Star Trek Prodigy shows the Protostar crew risking everything.
The latest episode of Star Trek: Prodigy, “A Moral Star: part 1”, brings Solum the Diviner’s chase of the Protostar and its crew to a close by giving our characters a compelling reason to take the ship back to Tars Lamora, the mining prison asteroid where their current “joyride” began.
In a holographic message stored in the replicated Drednok’s head, Solum offers to release his prisoners, “the Unwanted,” in exchange for the Protostar’s return. Solum gives them one day to decide, or “the miners will pay the price.”
The Protostar has enough power for only one more activation of its proto-drive. Faced with either jumping to the Federation, which may not be able to reach Tars Lamora in time, or handing over the Protostar in the hopes they can trust Solum, our crew decides to go back—after devising a secret plan.
At Tars Lamora, Solum not only takes control of the Protostar but (in a very Darth Vader-like move) alters the terms of his deal, demanding Gwyn come with him. Drednok objects, reminding Solum that Gwyn doesn’t know the full truth about herself. But Gwyn agrees, on the condition Solum leave her friends and the miners with his own ship, the Rev-12. Solum agrees, and remotely unlocks the miners’ manacles. Gwyn makes a sad farewell to her friends, but believing she is making amends for having done nothing when Solum originally took all his prisoners.
Once aboard the Protostar, Solum has Drednok override Hologram Janeway, who is transformed into a somber, subservient version of herself. He then, over Gwyn’s protests, destroys the Rev-12’s power generators, which leads to a loss of gravity on Tars Lamora. “I promised them a ship,” he sneers, “not their lives.” The Protostar leaves. Solum is about to telepathically communicate the hidden truth about Gwyn to her when he discovers the secret Gwyn has been hiding: The Protostar crew removed its proto-drive.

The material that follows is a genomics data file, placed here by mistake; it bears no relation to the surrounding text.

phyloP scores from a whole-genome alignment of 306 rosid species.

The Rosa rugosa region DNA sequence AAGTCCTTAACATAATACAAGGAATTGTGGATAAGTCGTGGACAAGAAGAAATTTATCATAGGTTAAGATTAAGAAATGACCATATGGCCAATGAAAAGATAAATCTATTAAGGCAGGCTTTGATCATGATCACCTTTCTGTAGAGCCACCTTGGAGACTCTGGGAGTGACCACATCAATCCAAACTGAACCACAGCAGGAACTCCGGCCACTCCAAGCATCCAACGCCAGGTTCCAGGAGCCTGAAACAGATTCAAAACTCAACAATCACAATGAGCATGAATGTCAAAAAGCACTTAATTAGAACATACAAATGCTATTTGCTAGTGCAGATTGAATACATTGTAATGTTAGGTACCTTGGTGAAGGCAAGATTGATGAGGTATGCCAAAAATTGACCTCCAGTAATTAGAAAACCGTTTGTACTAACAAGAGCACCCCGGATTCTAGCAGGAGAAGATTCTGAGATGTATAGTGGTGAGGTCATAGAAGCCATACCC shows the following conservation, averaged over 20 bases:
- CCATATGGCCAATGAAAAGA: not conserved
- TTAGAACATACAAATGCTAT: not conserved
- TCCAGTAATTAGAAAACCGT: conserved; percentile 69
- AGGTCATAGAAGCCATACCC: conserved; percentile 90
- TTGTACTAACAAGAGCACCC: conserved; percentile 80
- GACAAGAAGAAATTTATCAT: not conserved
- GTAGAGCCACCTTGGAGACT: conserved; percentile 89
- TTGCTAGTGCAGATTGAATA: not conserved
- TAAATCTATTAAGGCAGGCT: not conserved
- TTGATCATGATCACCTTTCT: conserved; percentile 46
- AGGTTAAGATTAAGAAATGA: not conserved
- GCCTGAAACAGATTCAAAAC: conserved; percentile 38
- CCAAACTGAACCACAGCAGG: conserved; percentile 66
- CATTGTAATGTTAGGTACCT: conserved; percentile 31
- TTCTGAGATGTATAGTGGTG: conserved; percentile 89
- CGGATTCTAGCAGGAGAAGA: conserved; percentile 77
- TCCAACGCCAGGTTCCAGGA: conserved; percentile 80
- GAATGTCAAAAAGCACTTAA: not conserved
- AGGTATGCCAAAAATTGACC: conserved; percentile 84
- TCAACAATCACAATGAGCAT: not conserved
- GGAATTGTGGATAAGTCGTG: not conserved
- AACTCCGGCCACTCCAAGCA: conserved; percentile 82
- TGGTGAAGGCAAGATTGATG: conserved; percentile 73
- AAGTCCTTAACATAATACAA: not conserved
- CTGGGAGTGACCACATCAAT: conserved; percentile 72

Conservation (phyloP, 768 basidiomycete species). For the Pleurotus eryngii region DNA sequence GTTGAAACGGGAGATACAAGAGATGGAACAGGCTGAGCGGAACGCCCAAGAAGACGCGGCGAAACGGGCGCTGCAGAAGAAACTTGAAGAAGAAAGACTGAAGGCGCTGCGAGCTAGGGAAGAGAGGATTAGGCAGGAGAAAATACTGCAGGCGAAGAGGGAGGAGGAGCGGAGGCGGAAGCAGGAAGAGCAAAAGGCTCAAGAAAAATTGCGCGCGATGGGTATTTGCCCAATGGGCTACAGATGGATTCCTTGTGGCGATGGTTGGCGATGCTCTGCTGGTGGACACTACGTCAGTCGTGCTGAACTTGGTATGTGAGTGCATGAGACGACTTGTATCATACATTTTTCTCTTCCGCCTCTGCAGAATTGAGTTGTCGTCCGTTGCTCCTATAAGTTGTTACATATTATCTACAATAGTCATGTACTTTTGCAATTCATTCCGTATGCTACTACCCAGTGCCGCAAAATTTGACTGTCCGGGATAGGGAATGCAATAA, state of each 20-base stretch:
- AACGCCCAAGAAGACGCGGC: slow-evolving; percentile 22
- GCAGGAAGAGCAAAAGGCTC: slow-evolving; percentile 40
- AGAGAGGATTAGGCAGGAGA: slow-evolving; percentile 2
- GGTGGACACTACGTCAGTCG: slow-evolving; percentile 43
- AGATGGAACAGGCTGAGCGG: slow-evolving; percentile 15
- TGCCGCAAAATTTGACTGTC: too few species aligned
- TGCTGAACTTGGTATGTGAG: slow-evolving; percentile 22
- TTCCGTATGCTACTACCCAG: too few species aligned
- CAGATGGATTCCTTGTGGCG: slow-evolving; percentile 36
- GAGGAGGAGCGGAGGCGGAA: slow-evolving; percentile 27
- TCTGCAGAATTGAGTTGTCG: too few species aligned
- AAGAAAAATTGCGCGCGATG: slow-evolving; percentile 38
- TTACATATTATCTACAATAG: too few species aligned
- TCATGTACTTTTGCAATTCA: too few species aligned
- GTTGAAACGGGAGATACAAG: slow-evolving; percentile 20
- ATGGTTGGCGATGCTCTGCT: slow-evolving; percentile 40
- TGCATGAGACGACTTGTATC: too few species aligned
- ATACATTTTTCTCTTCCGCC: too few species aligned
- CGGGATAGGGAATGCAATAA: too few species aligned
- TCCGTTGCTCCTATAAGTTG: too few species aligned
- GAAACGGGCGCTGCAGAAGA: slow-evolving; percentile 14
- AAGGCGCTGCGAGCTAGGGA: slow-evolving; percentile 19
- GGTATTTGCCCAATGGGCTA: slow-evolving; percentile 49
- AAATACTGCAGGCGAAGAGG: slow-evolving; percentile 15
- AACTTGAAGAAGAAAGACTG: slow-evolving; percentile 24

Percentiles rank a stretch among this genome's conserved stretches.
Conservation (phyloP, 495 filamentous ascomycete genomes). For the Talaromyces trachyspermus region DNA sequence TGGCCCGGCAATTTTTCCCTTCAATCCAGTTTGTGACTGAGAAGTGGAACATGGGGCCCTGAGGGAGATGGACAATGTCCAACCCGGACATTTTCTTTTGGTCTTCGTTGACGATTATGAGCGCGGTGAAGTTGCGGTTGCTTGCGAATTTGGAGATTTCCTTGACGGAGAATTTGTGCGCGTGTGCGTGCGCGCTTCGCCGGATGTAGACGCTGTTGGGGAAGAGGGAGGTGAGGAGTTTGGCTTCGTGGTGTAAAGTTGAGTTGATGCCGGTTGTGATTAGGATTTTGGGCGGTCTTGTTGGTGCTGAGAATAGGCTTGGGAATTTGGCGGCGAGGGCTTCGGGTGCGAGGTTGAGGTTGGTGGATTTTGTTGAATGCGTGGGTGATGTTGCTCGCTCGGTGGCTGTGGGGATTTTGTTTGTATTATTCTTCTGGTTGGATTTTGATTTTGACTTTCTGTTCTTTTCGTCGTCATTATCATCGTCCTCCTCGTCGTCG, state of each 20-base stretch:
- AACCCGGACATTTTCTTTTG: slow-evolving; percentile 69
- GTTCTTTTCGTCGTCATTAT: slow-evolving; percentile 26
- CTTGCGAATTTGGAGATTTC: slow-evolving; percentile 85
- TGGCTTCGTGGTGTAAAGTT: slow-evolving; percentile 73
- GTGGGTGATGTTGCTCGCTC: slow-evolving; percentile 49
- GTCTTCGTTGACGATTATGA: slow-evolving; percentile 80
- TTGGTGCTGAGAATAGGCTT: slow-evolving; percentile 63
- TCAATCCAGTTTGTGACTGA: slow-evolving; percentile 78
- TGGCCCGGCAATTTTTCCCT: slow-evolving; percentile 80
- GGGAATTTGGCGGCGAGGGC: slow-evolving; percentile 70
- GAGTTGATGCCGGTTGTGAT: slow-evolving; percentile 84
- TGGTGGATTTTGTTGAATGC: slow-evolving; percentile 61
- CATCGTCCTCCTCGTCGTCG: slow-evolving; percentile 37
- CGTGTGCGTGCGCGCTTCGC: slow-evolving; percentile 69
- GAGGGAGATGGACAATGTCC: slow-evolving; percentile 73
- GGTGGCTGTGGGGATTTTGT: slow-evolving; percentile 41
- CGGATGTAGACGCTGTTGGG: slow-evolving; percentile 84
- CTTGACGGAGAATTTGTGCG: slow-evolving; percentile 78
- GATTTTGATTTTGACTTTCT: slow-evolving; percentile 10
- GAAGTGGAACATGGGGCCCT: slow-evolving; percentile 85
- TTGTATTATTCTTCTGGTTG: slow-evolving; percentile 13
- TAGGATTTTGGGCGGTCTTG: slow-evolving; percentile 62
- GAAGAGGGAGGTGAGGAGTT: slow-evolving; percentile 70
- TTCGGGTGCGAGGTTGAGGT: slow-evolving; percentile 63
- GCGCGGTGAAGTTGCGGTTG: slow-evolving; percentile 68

Back on Tars Lamora, we discover Solum’s taking the Protostar was all part of the crew’s plan. The Diviner just “couldn’t resist the bait.” Dal admits the loss of gravity and power wasn’t part of the plan, but the crew gets busy fixing the generators and gathering the prisoners.
Should Star Trek Prodigy make the Protostar gang a conventional crew?
Our characters’ realization they “make a good team” and their decision to don Starfleet uniforms—quite stylish ones, too, their gray and white color scheme evoking the admirals’ togs seen in both Star Trek: The Motion Picture and the Star Trek Kelvin timeline films—feel logical and appropriate, especially after the harrowing events of “Time Amok.”
The episode also reaffirms, in unequivocal terms, the high ideals and principles Star Trek fans have long associated with Starfleet. As Hologram Janeway tells her crew, “”[Y]ou’re risking everything on a seemingly impossible mission to save others, to bring hope to a hopeless cause. Nothing’s more Starfleet than that.”
I do wonder whether the Protostar gang’s evolution into a Starfleet crew, complete with Dal embracing his appropriately revised role of captain (as we saw him first seriously start to do in “Kobayashi”), is actually the best direction for Star Trek: Prodigy to take.
For me, a great deal of this series’ charm and fascination has been its ability to feel so much like classic Star Trek without structuring itself along classic Star Trek lines. I enjoyed seeing our characters face and meet challenges without having the typical Starfleet chain of command, shared ethos, and even shorthand to fall back on. No doubt the Protostar crew will continue to be unconventional in several ways as the series goes forward, but their new layer of Starfleet “formality” feels like a slight loss to me.
On balance, this episode delivers a gripping and well-executed plot, full of twists and turns in its last two acts. All the actors deliver their usual strong performances.
It’s especially a treat to get so much of John Noble as Solum. As I mentioned when reviewing “Terror Firma,” the Diviner emerges as a multifaceted character no matter how much Gwyn calls him a monster. To be sure—Solum is not a “good guy!” He is the villain of the piece. But like all strong villains, he is a compelling presence, and his motivation is clearly layered, even if we still haven’t yet learned all his secrets.
Judging a two-part story before it’s done is always a challenge. But “A Moral Star, Part 1” is a strong beginning. We certainly are “in cat boots now!”